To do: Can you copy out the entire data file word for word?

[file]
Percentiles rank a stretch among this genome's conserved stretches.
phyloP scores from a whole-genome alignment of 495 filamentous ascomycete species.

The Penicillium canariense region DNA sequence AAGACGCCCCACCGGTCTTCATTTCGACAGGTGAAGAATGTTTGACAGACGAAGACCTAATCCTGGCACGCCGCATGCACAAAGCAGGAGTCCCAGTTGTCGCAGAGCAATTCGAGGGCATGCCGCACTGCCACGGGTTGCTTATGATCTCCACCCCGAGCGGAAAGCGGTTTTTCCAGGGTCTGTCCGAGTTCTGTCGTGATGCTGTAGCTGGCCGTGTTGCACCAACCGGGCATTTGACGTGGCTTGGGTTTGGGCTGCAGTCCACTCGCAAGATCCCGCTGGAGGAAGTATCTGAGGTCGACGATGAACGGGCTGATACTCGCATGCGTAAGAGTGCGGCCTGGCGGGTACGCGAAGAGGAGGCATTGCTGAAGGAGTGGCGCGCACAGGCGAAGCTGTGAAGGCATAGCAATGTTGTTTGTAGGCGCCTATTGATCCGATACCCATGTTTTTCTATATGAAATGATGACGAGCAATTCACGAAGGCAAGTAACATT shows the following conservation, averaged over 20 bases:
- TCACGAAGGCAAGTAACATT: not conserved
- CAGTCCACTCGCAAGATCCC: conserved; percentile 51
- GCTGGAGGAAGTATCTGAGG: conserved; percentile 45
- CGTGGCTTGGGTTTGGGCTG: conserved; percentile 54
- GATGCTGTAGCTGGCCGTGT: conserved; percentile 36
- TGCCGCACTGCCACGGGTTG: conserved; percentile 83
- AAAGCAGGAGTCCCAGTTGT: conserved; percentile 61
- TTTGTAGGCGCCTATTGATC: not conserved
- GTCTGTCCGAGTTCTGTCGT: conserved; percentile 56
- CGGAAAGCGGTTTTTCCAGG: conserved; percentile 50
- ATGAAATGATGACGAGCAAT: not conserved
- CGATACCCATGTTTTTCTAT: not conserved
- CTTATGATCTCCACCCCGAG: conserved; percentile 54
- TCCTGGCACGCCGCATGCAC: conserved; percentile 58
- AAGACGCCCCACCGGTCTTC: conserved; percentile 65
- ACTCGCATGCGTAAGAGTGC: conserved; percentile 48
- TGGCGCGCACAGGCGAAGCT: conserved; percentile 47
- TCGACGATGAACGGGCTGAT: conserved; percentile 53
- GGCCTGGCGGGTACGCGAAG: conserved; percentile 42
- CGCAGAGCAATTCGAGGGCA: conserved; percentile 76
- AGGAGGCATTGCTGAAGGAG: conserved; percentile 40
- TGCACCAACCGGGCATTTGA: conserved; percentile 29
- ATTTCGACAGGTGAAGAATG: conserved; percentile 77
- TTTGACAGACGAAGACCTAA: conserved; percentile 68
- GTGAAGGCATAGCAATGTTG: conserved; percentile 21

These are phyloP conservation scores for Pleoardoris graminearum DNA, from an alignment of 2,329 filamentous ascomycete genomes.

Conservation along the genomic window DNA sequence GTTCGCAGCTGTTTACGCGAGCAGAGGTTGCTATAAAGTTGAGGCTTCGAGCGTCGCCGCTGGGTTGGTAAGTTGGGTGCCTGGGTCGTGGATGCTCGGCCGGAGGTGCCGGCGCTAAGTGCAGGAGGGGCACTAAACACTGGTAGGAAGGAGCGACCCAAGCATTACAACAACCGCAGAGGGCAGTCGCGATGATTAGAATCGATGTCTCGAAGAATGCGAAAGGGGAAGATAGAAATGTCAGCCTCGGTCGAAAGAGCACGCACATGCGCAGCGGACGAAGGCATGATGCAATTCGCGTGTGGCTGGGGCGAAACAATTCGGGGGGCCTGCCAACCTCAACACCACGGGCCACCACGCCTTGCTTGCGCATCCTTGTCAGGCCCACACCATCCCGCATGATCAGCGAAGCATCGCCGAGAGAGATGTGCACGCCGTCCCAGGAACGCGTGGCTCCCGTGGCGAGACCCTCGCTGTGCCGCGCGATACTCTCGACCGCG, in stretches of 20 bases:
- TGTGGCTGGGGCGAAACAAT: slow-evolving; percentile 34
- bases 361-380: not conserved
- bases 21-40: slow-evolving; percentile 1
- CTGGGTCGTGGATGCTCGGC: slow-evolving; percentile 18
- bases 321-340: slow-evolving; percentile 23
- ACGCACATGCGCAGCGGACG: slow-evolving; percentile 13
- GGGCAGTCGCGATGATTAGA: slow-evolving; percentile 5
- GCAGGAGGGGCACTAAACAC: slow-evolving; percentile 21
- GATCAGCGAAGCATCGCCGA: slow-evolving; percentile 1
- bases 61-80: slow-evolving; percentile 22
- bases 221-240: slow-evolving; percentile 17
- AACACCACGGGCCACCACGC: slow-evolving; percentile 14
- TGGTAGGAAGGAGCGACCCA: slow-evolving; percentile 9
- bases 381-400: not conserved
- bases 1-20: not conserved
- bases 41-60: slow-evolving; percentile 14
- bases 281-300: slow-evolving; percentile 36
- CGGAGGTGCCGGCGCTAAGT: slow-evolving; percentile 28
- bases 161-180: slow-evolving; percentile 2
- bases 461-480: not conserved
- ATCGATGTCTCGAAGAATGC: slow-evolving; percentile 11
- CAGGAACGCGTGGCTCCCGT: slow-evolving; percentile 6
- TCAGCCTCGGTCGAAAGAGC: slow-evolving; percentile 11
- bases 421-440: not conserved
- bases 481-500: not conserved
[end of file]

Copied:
Percentiles rank a stretch among this genome's conserved stretches.
phyloP scores from a whole-genome alignment of 495 filamentous ascomycete species.

The Penicillium canariense region DNA sequence AAGACGCCCCACCGGTCTTCATTTCGACAGGTGAAGAATGTTTGACAGACGAAGACCTAATCCTGGCACGCCGCATGCACAAAGCAGGAGTCCCAGTTGTCGCAGAGCAATTCGAGGGCATGCCGCACTGCCACGGGTTGCTTATGATCTCCACCCCGAGCGGAAAGCGGTTTTTCCAGGGTCTGTCCGAGTTCTGTCGTGATGCTGTAGCTGGCCGTGTTGCACCAACCGGGCATTTGACGTGGCTTGGGTTTGGGCTGCAGTCCACTCGCAAGATCCCGCTGGAGGAAGTATCTGAGGTCGACGATGAACGGGCTGATACTCGCATGCGTAAGAGTGCGGCCTGGCGGGTACGCGAAGAGGAGGCATTGCTGAAGGAGTGGCGCGCACAGGCGAAGCTGTGAAGGCATAGCAATGTTGTTTGTAGGCGCCTATTGATCCGATACCCATGTTTTTCTATATGAAATGATGACGAGCAATTCACGAAGGCAAGTAACATT shows the following conservation, averaged over 20 bases:
- TCACGAAGGCAAGTAACATT: not conserved
- CAGTCCACTCGCAAGATCCC: conserved; percentile 51
- GCTGGAGGAAGTATCTGAGG: conserved; percentile 45
- CGTGGCTTGGGTTTGGGCTG: conserved; percentile 54
- GATGCTGTAGCTGGCCGTGT: conserved; percentile 36
- TGCCGCACTGCCACGGGTTG: conserved; percentile 83
- AAAGCAGGAGTCCCAGTTGT: conserved; percentile 61
- TTTGTAGGCGCCTATTGATC: not conserved
- GTCTGTCCGAGTTCTGTCGT: conserved; percentile 56
- CGGAAAGCGGTTTTTCCAGG: conserved; percentile 50
- ATGAAATGATGACGAGCAAT: not conserved
- CGATACCCATGTTTTTCTAT: not conserved
- CTTATGATCTCCACCCCGAG: conserved; percentile 54
- TCCTGGCACGCCGCATGCAC: conserved; percentile 58
- AAGACGCCCCACCGGTCTTC: conserved; percentile 65
- ACTCGCATGCGTAAGAGTGC: conserved; percentile 48
- TGGCGCGCACAGGCGAAGCT: conserved; percentile 47
- TCGACGATGAACGGGCTGAT: conserved; percentile 53
- GGCCTGGCGGGTACGCGAAG: conserved; percentile 42
- CGCAGAGCAATTCGAGGGCA: conserved; percentile 76
- AGGAGGCATTGCTGAAGGAG: conserved; percentile 40
- TGCACCAACCGGGCATTTGA: conserved; percentile 29
- ATTTCGACAGGTGAAGAATG: conserved; percentile 77
- TTTGACAGACGAAGACCTAA: conserved; percentile 68
- GTGAAGGCATAGCAATGTTG: conserved; percentile 21

These are phyloP conservation scores for Pleoardoris graminearum DNA, from an alignment of 2,329 filamentous ascomycete genomes.

Conservation along the genomic window DNA sequence GTTCGCAGCTGTTTACGCGAGCAGAGGTTGCTATAAAGTTGAGGCTTCGAGCGTCGCCGCTGGGTTGGTAAGTTGGGTGCCTGGGTCGTGGATGCTCGGCCGGAGGTGCCGGCGCTAAGTGCAGGAGGGGCACTAAACACTGGTAGGAAGGAGCGACCCAAGCATTACAACAACCGCAGAGGGCAGTCGCGATGATTAGAATCGATGTCTCGAAGAATGCGAAAGGGGAAGATAGAAATGTCAGCCTCGGTCGAAAGAGCACGCACATGCGCAGCGGACGAAGGCATGATGCAATTCGCGTGTGGCTGGGGCGAAACAATTCGGGGGGCCTGCCAACCTCAACACCACGGGCCACCACGCCTTGCTTGCGCATCCTTGTCAGGCCCACACCATCCCGCATGATCAGCGAAGCATCGCCGAGAGAGATGTGCACGCCGTCCCAGGAACGCGTGGCTCCCGTGGCGAGACCCTCGCTGTGCCGCGCGATACTCTCGACCGCG, in stretches of 20 bases:
- TGTGGCTGGGGCGAAACAAT: slow-evolving; percentile 34
- bases 361-380: not conserved
- bases 21-40: slow-evolving; percentile 1
- CTGGGTCGTGGATGCTCGGC: slow-evolving; percentile 18
- bases 321-340: slow-evolving; percentile 23
- ACGCACATGCGCAGCGGACG: slow-evolving; percentile 13
- GGGCAGTCGCGATGATTAGA: slow-evolving; percentile 5
- GCAGGAGGGGCACTAAACAC: slow-evolving; percentile 21
- GATCAGCGAAGCATCGCCGA: slow-evolving; percentile 1
- bases 61-80: slow-evolving; percentile 22
- bases 221-240: slow-evolving; percentile 17
- AACACCACGGGCCACCACGC: slow-evolving; percentile 14
- TGGTAGGAAGGAGCGACCCA: slow-evolving; percentile 9
- bases 381-400: not conserved
- bases 1-20: not conserved
- bases 41-60: slow-evolving; percentile 14
- bases 281-300: slow-evolving; percentile 36
- CGGAGGTGCCGGCGCTAAGT: slow-evolving; percentile 28
- bases 161-180: slow-evolving; percentile 2
- bases 461-480: not conserved
- ATCGATGTCTCGAAGAATGC: slow-evolving; percentile 11
- CAGGAACGCGTGGCTCCCGT: slow-evolving; percentile 6
- TCAGCCTCGGTCGAAAGAGC: slow-evolving; percentile 11
- bases 421-440: not conserved
- bases 481-500: not conserved